THE GAME PREDICTIONS

“In an ankle-biter, the Bulldog hangs on for a 9-7 win.” JEFF BRENZEL DEAN OF ADMISSIONS


YALE DAILY NEWS · FRIDAY, NOVEMBER 19, 2010 · yaledailynews.com

PAGE 9

THE GAME 2010 NEWS

Harvard bans kegs and alcohol BY DANNY SERNA STAFF REPORTER Students planning on getting their last Four Loko buzz at tomorrow’s tailgate, be warned — Harvard Security will be watching. Harvard administrators banned kegs and hard alcohol at tailgates again this year, which must start after 10 a.m. and end before noon. Harvard’s House Committees may serve beer and wine at the tailgates, but drinking games involving rapid consumption of alcohol are strictly prohibited, the administrators wrote in their October report called the “Rules of the Game,” which made very few alterations from the rules for Harvard-Yale 2008.

New to this year’s regulations: all those wishing to drink at the tailgate must wear a wristband indicating they are of legal drinking age. In their report, the administrators wrote that tailgating rules will be “strictly enforced.” When asked about the regulations, Cambridge Police spokesman Dan Riviello said in an e-mail that officers may consider following through on the enforcement. “We would like to remind students to always use their best judgment and not engage in activities that are illegal,” Riviello said. “If caught drinking underage or drinking in public, these are violations of the law and could result on law enforcement action.”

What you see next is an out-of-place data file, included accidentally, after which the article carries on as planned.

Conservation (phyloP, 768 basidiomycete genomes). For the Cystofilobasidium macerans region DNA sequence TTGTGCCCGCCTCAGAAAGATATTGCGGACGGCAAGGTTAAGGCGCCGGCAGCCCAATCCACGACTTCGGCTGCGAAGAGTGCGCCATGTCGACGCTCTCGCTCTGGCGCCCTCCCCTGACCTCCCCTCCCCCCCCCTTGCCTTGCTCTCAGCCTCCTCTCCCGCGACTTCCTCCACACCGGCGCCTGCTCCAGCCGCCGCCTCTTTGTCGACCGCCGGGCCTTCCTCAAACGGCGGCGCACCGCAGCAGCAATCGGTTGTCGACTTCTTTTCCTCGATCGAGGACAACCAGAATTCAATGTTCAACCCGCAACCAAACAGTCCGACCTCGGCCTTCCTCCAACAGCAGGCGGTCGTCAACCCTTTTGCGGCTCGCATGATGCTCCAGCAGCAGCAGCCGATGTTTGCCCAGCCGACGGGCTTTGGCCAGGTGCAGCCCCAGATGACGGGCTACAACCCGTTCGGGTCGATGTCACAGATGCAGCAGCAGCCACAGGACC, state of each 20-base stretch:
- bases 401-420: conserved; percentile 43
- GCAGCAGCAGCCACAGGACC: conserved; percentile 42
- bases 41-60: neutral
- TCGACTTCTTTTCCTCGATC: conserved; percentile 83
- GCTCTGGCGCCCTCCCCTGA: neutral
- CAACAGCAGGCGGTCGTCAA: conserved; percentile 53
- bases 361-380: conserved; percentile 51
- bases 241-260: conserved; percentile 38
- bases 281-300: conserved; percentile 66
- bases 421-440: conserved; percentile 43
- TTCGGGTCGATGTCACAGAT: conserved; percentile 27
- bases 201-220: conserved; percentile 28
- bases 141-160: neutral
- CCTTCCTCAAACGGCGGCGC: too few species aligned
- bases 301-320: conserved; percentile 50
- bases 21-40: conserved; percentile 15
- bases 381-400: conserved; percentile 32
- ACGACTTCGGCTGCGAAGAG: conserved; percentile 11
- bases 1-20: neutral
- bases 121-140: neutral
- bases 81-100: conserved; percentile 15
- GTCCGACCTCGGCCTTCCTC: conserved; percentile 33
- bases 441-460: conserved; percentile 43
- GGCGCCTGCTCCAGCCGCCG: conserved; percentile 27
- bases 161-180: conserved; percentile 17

Soldier Field sits in Boston, not Cambridge, and therefore the actual enforcement will be conducted by Harvard and Boston Police. Because Harvard Stadium falls under Boston jurisdiction, Harvard’s tailgates must comply with the city’s statutes, which are much stricter than those in New Haven, Marichal Gentry, dean of student affairs, said last October. Harvard Security did not respond to multiple requests for comment. Regardless of the regulations, 10 of 14 student interviewed by the News in October said they planned to drink despite the rules, and that the Harvard-Yale game is more about the drinking than the actual game itself. Kegs have been banned on and

off at Harvard-Yale tailgates in Cambridge for the past decade; citing several incidents in which students nearly drank themselves to death at the tailgate, the dean of Harvard College announced in 2000 that kegs would be banned in 2002. But the ban failed to prevent several intoxicated students from being sent to the hospital, so in 2004 the administration took control of alcohol distribution and began checking IDs. Students were prohibited from bringing alcohol into the tailgate altogether in 2006, but in 2008, the beer and wine began flowing once again. Contact DANNY SERNA at daniel.serna@yale.edu .

BLAIR SEIDEMAN/ CONTRIBUTING PHOTOGRAPHER

Authorities have said that students who plan on drinking at The Game must indicate that they are of legal drinking age by wearing wristbands.